Photoelectric effect

The photoelectric effect occurs when a photon ejects an electron from an atom; the photon ceases to exist. The most abundant atom in interstellar space, hydrogen, can be ionized by photons with energies above 13.6eV(A = 91.2nm),i.e.,byultraviolet or x-ray photons. For pure hydrogen, the cross section for the photoelectric effect is effectively zero below 13.6 eV; at 13.6 eV, it jumps abruptly up to a high value. This transition is called the K edge (Fig. 6a). This alludes to the inner orbital K shell of electrons (n = 1) from which the electron is ejected.

At photon energies greater than 13.6 eV, the neutral hydrogen atoms can still absorb the photons. The excess photon energy appears as kinetic energy of the ejected electron. As the photon energy increases, beyond 13.6 eV, the cross section decreases roughly as the inverse 8/3 power of the photon energy or frequency, a a v-8/3 (Cross section for photoelectric absorption) (10.38)

This takes the form of a straight line of slope — 8/3onalog a — log v plot (Fig. 6a).

Heavier elements, e.g., oxygen, have electrons in higher energy levels, e.g., n = 2 (L shell) and higher, as well as in the K shell. The cross sections for these elements will show not only a K edge but also "L" edges at the energies where the n = 2 electrons can be ejected, an energy lower than that of the K edge (Figs. 1 and 6b). The L edges are actually a triplet because the n = 2 state has coupling between the electron spins and orbits. The L edges are somewhat less pronounced than the K edge. There are also M edges, even less pronounced, from the n = 3 level, etc.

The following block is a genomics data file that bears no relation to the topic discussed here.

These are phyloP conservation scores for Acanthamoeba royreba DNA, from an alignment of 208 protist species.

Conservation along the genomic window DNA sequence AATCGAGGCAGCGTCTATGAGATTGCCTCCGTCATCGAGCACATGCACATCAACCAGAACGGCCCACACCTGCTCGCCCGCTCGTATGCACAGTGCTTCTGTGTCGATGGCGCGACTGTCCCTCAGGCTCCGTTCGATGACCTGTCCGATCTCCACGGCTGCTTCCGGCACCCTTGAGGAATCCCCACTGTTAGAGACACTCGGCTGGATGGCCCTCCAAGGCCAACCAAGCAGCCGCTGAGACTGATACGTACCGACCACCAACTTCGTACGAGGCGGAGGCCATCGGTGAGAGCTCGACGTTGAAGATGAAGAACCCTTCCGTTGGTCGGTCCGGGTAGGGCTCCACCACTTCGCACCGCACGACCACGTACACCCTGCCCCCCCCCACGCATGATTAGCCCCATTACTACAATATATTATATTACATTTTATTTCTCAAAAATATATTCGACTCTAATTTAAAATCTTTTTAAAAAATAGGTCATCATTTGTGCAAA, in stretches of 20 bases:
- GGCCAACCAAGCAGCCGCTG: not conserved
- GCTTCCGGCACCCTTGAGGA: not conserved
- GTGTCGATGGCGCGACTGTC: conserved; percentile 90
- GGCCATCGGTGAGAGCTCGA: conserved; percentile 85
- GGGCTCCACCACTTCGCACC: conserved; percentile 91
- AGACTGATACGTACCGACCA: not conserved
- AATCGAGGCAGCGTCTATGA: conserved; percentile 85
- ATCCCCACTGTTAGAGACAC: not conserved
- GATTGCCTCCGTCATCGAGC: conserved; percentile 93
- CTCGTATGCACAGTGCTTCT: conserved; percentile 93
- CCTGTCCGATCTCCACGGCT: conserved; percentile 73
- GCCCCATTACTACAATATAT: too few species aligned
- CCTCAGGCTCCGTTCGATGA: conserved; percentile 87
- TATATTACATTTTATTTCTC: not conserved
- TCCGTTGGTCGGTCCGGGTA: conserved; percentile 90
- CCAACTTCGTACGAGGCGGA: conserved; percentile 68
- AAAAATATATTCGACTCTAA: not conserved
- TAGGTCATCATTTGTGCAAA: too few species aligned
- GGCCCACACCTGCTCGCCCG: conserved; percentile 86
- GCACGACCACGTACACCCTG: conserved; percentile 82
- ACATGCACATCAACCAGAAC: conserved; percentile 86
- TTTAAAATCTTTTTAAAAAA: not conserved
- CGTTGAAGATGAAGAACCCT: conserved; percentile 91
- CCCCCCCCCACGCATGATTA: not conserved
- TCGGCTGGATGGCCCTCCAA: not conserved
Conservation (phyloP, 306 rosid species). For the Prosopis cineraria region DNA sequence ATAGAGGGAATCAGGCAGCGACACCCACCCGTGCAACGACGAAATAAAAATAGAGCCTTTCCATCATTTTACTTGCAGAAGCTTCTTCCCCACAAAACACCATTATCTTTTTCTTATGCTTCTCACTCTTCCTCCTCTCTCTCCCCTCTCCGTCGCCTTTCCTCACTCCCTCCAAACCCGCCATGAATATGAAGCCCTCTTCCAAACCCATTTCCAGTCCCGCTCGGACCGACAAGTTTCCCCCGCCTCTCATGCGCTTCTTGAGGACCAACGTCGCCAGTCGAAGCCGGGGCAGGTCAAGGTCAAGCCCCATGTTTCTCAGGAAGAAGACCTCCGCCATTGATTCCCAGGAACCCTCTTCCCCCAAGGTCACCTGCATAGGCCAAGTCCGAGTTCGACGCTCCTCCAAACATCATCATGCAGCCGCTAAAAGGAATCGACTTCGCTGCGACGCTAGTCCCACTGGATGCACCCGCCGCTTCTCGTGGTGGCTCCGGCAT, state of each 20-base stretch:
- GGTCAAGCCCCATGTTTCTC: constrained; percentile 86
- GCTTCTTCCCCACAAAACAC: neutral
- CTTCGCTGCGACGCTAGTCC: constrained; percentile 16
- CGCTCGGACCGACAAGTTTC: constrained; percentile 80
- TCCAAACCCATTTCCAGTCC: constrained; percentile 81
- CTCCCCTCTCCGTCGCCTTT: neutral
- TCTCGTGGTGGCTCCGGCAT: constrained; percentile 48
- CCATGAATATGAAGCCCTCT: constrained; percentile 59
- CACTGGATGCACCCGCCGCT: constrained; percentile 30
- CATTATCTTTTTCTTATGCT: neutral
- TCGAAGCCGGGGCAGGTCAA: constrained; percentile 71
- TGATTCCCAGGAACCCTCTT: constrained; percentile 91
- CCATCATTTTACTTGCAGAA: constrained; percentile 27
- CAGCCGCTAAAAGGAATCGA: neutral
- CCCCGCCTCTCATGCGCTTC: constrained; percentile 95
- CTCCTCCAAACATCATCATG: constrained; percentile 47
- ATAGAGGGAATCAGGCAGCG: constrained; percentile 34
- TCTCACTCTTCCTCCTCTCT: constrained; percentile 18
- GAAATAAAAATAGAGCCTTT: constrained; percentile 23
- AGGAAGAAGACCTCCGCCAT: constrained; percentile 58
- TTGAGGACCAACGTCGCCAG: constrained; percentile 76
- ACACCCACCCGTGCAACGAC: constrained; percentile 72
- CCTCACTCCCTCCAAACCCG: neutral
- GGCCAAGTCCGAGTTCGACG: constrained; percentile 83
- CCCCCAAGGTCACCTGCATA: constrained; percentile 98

The cross sections for heavier elements such as carbon and oxygen are very large at and just above their K edges which are in the x-ray range. Therefore they play an important role in x-ray absorption. The global view of cross section variation with photon energy for the several processes mentioned herein is shown in Fig. 6c.

(a) Hydrogen (b) Heavy element

Log <r

^^ K edge

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